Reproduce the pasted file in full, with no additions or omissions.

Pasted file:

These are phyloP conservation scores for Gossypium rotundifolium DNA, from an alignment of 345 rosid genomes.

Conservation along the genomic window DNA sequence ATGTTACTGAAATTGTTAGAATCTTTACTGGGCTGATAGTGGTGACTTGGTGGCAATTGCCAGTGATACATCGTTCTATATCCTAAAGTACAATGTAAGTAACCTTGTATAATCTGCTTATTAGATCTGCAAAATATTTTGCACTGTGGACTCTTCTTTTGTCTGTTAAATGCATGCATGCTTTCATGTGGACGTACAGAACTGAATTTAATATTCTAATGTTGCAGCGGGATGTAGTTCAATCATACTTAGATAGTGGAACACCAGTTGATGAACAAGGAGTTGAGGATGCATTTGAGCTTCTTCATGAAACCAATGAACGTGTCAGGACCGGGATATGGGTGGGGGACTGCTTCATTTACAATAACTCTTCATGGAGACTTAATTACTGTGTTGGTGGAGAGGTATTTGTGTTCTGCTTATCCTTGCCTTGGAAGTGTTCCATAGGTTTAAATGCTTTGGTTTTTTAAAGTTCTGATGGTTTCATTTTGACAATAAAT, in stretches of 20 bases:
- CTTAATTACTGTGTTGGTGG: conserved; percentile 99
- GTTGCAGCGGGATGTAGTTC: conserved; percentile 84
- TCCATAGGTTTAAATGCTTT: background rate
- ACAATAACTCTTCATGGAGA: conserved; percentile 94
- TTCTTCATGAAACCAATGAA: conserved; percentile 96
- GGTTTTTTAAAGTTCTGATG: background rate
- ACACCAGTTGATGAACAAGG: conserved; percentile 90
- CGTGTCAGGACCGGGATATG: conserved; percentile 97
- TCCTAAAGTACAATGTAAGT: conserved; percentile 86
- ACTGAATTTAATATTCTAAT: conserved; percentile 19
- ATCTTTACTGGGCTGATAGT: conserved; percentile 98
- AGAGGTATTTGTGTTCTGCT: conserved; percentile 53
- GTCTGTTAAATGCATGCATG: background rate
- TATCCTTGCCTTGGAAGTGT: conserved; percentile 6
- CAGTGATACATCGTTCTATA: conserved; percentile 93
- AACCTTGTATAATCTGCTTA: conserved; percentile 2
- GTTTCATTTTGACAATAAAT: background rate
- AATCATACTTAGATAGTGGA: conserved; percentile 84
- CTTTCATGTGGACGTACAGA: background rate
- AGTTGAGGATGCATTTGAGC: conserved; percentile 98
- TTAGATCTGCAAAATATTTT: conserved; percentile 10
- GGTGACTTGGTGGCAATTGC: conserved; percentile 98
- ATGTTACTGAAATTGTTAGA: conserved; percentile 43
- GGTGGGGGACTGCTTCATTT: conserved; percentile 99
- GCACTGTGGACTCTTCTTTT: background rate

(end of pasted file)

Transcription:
These are phyloP conservation scores for Gossypium rotundifolium DNA, from an alignment of 345 rosid genomes.

Conservation along the genomic window DNA sequence ATGTTACTGAAATTGTTAGAATCTTTACTGGGCTGATAGTGGTGACTTGGTGGCAATTGCCAGTGATACATCGTTCTATATCCTAAAGTACAATGTAAGTAACCTTGTATAATCTGCTTATTAGATCTGCAAAATATTTTGCACTGTGGACTCTTCTTTTGTCTGTTAAATGCATGCATGCTTTCATGTGGACGTACAGAACTGAATTTAATATTCTAATGTTGCAGCGGGATGTAGTTCAATCATACTTAGATAGTGGAACACCAGTTGATGAACAAGGAGTTGAGGATGCATTTGAGCTTCTTCATGAAACCAATGAACGTGTCAGGACCGGGATATGGGTGGGGGACTGCTTCATTTACAATAACTCTTCATGGAGACTTAATTACTGTGTTGGTGGAGAGGTATTTGTGTTCTGCTTATCCTTGCCTTGGAAGTGTTCCATAGGTTTAAATGCTTTGGTTTTTTAAAGTTCTGATGGTTTCATTTTGACAATAAAT, in stretches of 20 bases:
- CTTAATTACTGTGTTGGTGG: conserved; percentile 99
- GTTGCAGCGGGATGTAGTTC: conserved; percentile 84
- TCCATAGGTTTAAATGCTTT: background rate
- ACAATAACTCTTCATGGAGA: conserved; percentile 94
- TTCTTCATGAAACCAATGAA: conserved; percentile 96
- GGTTTTTTAAAGTTCTGATG: background rate
- ACACCAGTTGATGAACAAGG: conserved; percentile 90
- CGTGTCAGGACCGGGATATG: conserved; percentile 97
- TCCTAAAGTACAATGTAAGT: conserved; percentile 86
- ACTGAATTTAATATTCTAAT: conserved; percentile 19
- ATCTTTACTGGGCTGATAGT: conserved; percentile 98
- AGAGGTATTTGTGTTCTGCT: conserved; percentile 53
- GTCTGTTAAATGCATGCATG: background rate
- TATCCTTGCCTTGGAAGTGT: conserved; percentile 6
- CAGTGATACATCGTTCTATA: conserved; percentile 93
- AACCTTGTATAATCTGCTTA: conserved; percentile 2
- GTTTCATTTTGACAATAAAT: background rate
- AATCATACTTAGATAGTGGA: conserved; percentile 84
- CTTTCATGTGGACGTACAGA: background rate
- AGTTGAGGATGCATTTGAGC: conserved; percentile 98
- TTAGATCTGCAAAATATTTT: conserved; percentile 10
- GGTGACTTGGTGGCAATTGC: conserved; percentile 98
- ATGTTACTGAAATTGTTAGA: conserved; percentile 43
- GGTGGGGGACTGCTTCATTT: conserved; percentile 99
- GCACTGTGGACTCTTCTTTT: background rate